Albatron PC6600U GeForce 6600 Video Card

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Test Setup and some quick benchmarks

HOW WE CONFIGURED THE TEST SYSTEM: We tested the Albatron PC6600U on an Intel D915PBL motherboard (i915P) fueled by a 3.4GHz Pentium 4 550 and 1GB of Corsair XMS2 Pro DDR2 memory. The first thing we did when configuring this test system was enter the BIOS and loaded the "Optimal Performance Settings." We left the memory timings set by SPD. The Seagate SATA hard drive we used was formatted, and Windows XP Professional with Service Pack 2 was installed. When the installation was complete, we installed the latest Intel chipset drivers. Then we installed all of the necessary drivers for the rest of our components and removed Windows Messenger from the system.  Auto-Updating, System Restore, and Drive Indexing were disabled, the hard drive was defragmented, and a 1536 MB permanent page file was created on the same partition as the Windows installation. Lastly, we set Windows XP's Visual Effects to "best performance," installed the benchmarking software, and ran all of the tests.

The HotHardware Test System
Finally, we've got a new toy to play with
Hardware:
Processor -

Motherboard -


Video Cards -



Memory -

Audio -

Hard Drive -


Optical Drive -

Other -

Software:
Operating System -
Chipset Drivers -
DirectX -

Video Drivers
-

Intel Pentium 4 550 3.4GHz CPU

Intel D915PBL
i915P Chipset

Albatron PC6600U GeForce 6600
ATi Radeon X800 XL
ATi Radeon X700 Pro

1GB (512MBx2) Corsair XMS2 Pro DDR2

Integrated Intel High-Definition Audio

Seagate Barracuda
120GB - 7,200RPM - SATA

Lite-On 16X DVD-ROM

3.5" Floppy Drive


Windows XP Professional SP2 (Fully Patched)
Intel INF v6.3.0.1007
DirectX 9.0c

ATI Catalyst v5.1
NVIDIA Forceware v66.93
Performance Comparisons With 3DMark05
Futuremark's Latest...but is it the greatest?


3DMark05
3DMark05 is the latest installment in a long line of synthetic 3D graphics benchmarks, dating back to late 1998.  3DMark99 came out in October 1998, and was followed by the very popular DirectX 7 benchmark, 3DMark2000, roughly two years later.  The DirectX 8.1 compliant 3DMark2001 was released shortly thereafter, and it too was a very popular tool used by many hardcore gamers.  3DMark03, however, wasn't quite as well received thanks in no small part to the disapproval of graphics giant NVIDIA.  With 3DMark05 though, Futuremark hopes to win back some of their audience, with a very advanced DirectX 9 benchmarking tool.  We ran 3DMark05's default test (1024x768) on all of the cards we tested and have the overall results for you posted below...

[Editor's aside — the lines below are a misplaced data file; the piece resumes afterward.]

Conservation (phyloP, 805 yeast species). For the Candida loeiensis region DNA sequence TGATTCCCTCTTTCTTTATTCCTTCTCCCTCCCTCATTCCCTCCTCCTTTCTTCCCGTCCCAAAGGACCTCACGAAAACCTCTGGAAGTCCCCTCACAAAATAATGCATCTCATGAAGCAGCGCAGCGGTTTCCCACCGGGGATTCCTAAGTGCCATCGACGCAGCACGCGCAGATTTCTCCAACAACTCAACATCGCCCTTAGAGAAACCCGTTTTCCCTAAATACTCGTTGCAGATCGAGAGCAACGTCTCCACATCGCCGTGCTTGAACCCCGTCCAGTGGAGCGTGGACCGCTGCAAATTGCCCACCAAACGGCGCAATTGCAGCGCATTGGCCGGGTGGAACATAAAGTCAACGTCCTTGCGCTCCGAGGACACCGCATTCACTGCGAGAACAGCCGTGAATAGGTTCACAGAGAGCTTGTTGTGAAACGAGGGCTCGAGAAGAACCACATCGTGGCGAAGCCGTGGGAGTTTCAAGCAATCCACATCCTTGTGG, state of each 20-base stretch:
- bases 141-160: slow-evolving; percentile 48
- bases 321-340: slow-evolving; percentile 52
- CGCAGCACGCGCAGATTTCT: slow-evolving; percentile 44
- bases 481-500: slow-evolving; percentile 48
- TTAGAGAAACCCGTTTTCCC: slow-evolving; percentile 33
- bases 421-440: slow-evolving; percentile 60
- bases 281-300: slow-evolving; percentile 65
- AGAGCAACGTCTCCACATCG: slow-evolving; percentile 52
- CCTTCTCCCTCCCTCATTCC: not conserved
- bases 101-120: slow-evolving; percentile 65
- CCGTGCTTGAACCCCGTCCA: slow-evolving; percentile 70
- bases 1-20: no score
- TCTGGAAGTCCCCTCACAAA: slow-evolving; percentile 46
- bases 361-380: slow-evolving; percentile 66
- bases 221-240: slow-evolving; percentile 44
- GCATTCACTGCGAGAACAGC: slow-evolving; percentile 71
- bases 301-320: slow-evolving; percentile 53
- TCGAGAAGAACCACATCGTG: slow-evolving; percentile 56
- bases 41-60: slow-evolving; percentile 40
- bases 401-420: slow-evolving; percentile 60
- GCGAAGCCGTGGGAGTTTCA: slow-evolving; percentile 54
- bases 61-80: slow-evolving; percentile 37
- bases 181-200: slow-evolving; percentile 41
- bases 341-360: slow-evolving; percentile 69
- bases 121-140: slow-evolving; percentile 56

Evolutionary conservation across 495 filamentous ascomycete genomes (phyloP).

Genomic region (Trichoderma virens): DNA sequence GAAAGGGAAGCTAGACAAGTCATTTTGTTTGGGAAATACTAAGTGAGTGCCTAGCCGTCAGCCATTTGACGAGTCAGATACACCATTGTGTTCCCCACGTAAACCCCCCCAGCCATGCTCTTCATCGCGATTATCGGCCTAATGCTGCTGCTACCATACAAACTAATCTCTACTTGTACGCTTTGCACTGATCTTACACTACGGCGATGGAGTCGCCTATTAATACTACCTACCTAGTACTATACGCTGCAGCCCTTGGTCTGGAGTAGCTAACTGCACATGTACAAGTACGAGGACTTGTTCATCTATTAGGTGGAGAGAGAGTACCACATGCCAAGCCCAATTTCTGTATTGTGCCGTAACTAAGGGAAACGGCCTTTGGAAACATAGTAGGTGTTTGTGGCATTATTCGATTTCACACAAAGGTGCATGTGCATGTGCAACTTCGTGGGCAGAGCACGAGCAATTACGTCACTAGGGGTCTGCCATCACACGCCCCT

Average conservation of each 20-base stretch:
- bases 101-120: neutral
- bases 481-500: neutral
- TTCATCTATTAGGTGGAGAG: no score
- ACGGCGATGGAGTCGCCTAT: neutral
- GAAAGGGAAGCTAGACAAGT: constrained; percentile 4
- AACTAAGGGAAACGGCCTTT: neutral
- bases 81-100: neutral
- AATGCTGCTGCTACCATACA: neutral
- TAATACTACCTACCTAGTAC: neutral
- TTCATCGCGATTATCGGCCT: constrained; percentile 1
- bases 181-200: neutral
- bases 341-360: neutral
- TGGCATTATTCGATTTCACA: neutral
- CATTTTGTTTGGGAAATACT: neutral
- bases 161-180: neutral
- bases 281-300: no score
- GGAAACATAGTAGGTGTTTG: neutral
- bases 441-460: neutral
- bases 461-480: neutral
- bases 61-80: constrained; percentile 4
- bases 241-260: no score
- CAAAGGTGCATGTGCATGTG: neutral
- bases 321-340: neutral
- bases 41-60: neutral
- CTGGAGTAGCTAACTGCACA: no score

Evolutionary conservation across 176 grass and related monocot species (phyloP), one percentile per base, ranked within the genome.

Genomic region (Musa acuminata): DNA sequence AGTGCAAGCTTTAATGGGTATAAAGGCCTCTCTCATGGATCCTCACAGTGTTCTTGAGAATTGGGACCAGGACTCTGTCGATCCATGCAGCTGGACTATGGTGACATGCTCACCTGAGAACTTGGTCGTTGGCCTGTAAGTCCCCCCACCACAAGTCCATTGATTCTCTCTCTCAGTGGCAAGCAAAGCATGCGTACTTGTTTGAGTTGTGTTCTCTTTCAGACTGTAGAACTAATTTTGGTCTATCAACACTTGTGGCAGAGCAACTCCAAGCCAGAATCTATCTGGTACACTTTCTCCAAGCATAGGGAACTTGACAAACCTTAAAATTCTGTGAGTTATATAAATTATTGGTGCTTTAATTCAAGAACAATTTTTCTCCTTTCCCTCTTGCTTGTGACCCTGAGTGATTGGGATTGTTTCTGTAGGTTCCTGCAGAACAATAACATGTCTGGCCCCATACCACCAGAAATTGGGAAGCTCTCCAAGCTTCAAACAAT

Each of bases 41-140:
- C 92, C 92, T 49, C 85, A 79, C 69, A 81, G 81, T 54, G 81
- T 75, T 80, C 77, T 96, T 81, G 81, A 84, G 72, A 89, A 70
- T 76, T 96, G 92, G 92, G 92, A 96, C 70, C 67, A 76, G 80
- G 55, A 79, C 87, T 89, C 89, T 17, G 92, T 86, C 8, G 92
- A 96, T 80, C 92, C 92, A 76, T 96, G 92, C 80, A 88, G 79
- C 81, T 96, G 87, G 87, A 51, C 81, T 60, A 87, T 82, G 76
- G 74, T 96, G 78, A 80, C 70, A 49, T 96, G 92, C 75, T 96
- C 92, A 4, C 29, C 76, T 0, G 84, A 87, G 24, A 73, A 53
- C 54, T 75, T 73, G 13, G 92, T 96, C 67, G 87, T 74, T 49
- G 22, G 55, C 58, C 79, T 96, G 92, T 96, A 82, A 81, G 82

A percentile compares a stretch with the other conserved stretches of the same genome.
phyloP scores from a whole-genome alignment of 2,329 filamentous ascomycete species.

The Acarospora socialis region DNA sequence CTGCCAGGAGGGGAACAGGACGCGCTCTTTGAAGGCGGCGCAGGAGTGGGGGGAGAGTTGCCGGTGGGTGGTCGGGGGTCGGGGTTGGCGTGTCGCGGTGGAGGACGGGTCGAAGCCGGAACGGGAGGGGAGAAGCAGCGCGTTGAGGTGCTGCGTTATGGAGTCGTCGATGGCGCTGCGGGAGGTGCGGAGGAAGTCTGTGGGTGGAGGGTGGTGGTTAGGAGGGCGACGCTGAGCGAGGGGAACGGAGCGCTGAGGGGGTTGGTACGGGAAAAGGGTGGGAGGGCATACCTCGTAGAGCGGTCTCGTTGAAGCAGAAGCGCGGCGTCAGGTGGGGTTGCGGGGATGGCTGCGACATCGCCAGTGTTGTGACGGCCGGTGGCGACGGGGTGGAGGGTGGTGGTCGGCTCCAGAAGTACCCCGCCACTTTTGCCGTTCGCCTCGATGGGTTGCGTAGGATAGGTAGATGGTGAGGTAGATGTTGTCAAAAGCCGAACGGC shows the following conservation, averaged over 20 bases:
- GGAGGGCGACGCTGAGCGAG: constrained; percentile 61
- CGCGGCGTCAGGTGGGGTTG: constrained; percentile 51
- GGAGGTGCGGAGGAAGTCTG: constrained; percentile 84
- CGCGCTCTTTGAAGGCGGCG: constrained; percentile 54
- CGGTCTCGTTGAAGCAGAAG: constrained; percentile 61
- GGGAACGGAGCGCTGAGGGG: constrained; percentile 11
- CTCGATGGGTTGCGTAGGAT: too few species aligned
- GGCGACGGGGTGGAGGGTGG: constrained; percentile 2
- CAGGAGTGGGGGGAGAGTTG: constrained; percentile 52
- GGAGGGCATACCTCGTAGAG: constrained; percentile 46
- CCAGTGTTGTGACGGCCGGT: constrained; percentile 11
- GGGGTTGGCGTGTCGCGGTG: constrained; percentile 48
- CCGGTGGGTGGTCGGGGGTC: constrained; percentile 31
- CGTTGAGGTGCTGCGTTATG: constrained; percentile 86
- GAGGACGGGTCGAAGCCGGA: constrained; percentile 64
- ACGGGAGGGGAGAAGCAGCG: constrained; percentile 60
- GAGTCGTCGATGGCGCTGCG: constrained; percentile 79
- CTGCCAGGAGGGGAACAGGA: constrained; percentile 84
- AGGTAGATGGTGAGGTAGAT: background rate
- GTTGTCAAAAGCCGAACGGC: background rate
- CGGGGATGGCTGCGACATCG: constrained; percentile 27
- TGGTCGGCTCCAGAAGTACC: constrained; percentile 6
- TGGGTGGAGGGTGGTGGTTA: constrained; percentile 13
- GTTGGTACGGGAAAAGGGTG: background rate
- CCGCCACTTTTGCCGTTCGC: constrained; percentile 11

We began our testing by pitting the Albatron PC6600U against two of it's main competitors, the similarly priced ATi Radeon X700 Pro and the more recent Radeon X800XL, which has a more powerful 16-pipe GPU and should be priced about $100 more (US), while not hitting the full price point of some of the higher end cards.  Initial takes on performance using 3DMark05 show the PC6600U running at similar levels to the X700 Pro.  These two cards, however, are completely overwhelmed by the X800XL, which nearly doubled their output.

 

Performance Comparisons With Final Fantasy XI Benchmark 3
A Classic Console Franchise On The PC

Final Fantasy XI
The Final Fantasy franchise is well known to console gamers, but Squaresoft has since made the jump to the PC with a MMORPG version of this classic. The Final Fantasy XI benchmark runs through multiple scenes from the game and displays a final score every time a full cycle of the demo is completed. Although the demo is meant to check an entire system's readiness to play the game, the number of frames rendered scales when different video cards are used. Lower scores indicate some frames were dropped to complete the demo in the allotted time. The scores below were taken with the demo set to its "High Resolution" option (1024x768) with anti-aliasing disabled.

The Final Fantasy XI Benchmark was a bit more forgiving, if you will, although the PC6600U still placed a distant last to the Radeons.  While the X700 Pro made up some ground on the X800XL, the PC6600U was close to 18% slower than the X700 and almost 31% than the X800.

 


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